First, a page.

What does Maudie's comparison between Jem and Jack reveal to us about what Jem might really be thinking about Boo and the items left in the tree?

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sensibleseamonster eNotes educator| Certified Educator

Jem initially tells Scout that the items left in the tree must have belonged to “some bus child,” but before putting the items in his trunk for safekeeping, “…he looked for a long time at the Radley Place. He seemed to be thinking again.” [TKAM, Chapter 4]. Later, when Scout is spending an evening on Miss Maudie’s porch swing, and offers Jem’s opinion that “Maybe [Boo Radley] died and they stuffed him up the chimney,” Miss Maudie responds, “S-ss-ss. He gets more like Jack Finch every day.” [Chapter 5]

Both Jem and Uncle Jack Finch have very similar personalities, depicted in two different stages of life. Jem, like Jack, possesses a sense of bravery, protectiveness, and fair play; though these elements of Jem’s personality are overlaid with a veneer of still-childlike unsophistication. But Jem is growing up, and so his somewhat magical view of the world is changing. He may want to believe in the fantasy and myth surrounding the Radleys, but his developing understanding of the world tells him that Boo is simply a recluse and entitled to his privacy. When he tells Scout the fanciful story that maybe Boo has died and been put in the chimney, he is instinctively protecting both Boo and Scout: Boo from intrusion, and Scout from a loss of innocence.

Scout’s view of the world and of the good and evil in it is still very simplistic. Jem, on the other hand, is developing a grown-up understanding of the world that tells him that most likely, Arthur Radley’s story is far more awful than the legend about the “haint” that lives in the Radley Place. Deep down, he knows the items in the tree were placed there by Boo; but his developing instincts also lead him to protect Boo from “inquisitive children,” and to protect Scout from his nascent understanding that something very terrible must have happened to make Arthur Radley into such a recluse.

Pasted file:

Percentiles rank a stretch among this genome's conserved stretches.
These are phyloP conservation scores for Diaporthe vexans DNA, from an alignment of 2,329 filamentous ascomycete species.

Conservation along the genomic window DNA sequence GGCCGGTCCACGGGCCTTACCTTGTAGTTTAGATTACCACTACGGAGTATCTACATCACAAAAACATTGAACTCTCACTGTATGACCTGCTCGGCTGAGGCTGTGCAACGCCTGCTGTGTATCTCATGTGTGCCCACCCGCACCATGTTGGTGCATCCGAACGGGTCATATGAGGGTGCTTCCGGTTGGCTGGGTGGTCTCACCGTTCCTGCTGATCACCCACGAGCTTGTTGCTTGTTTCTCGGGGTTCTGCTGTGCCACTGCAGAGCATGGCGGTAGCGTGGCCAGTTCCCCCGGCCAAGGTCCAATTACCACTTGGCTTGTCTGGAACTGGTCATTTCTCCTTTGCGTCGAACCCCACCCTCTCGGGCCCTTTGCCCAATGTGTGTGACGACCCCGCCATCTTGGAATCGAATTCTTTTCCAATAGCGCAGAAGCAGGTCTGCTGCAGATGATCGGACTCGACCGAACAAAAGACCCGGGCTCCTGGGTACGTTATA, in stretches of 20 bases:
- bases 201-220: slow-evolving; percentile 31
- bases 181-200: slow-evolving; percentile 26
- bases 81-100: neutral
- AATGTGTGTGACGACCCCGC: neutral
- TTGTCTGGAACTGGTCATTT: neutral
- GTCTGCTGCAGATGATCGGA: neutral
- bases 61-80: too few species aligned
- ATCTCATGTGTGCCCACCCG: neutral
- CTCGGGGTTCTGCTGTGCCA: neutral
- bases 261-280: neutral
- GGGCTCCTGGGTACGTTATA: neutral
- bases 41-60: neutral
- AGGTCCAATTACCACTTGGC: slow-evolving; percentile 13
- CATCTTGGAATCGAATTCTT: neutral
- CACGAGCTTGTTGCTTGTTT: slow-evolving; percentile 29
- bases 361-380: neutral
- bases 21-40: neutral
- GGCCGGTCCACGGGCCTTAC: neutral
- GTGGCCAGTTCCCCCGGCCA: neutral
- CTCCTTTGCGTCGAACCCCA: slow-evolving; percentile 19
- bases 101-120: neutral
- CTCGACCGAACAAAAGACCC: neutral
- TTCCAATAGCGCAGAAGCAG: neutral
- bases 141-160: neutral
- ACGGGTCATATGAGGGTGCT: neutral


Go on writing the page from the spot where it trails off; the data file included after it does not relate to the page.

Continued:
In this understanding, Jem reveals himself to be very much like his Uncle Jack Finch. Uncle Jack, like Jem, is a loyal and fair person; but he is also an adult, with a fuller understanding of the unfairness of life and of the horrors that can be perpetrated by humans upon each other. Much like Jem, he resorts to fanciful tales and humor to skirt an issue; but his understanding of the world is far more adult than Jem’s. As an example: in Chapter 9, when Scout abruptly asks Uncle Jack, as he is bandaging her hand, “What’s a whore lady?” instead of answering her question, Uncle Jack instead “plunged into another long tale about an old Prime Minister who sat in the House of Commons and blew feathers in the air and tried to keep them there when all about him men were losing their heads.” Jack is telling a fanciful tale much like Jem would, to distract Scout from knowledge that he feels might harm her.

The comparison Miss Maudie makes is a very astute assessment of Jem’s growing personality and understanding of the world. In making this comparison, it is revealed that Jem knows the items in the tree were placed there by Boo Radley. Jem’s understanding of this, and Miss Maudie’s comparison of him to Jack Finch, also offers us a glimpse of who Jem will be as a grown up: brave enough to face man’s evil, and gentle enough to be a protector of the innocent. In this trait, Jem is very much like his Uncle Jack, and very truly Atticus Finch’s son.

Read the study guide:
To Kill a Mockingbird

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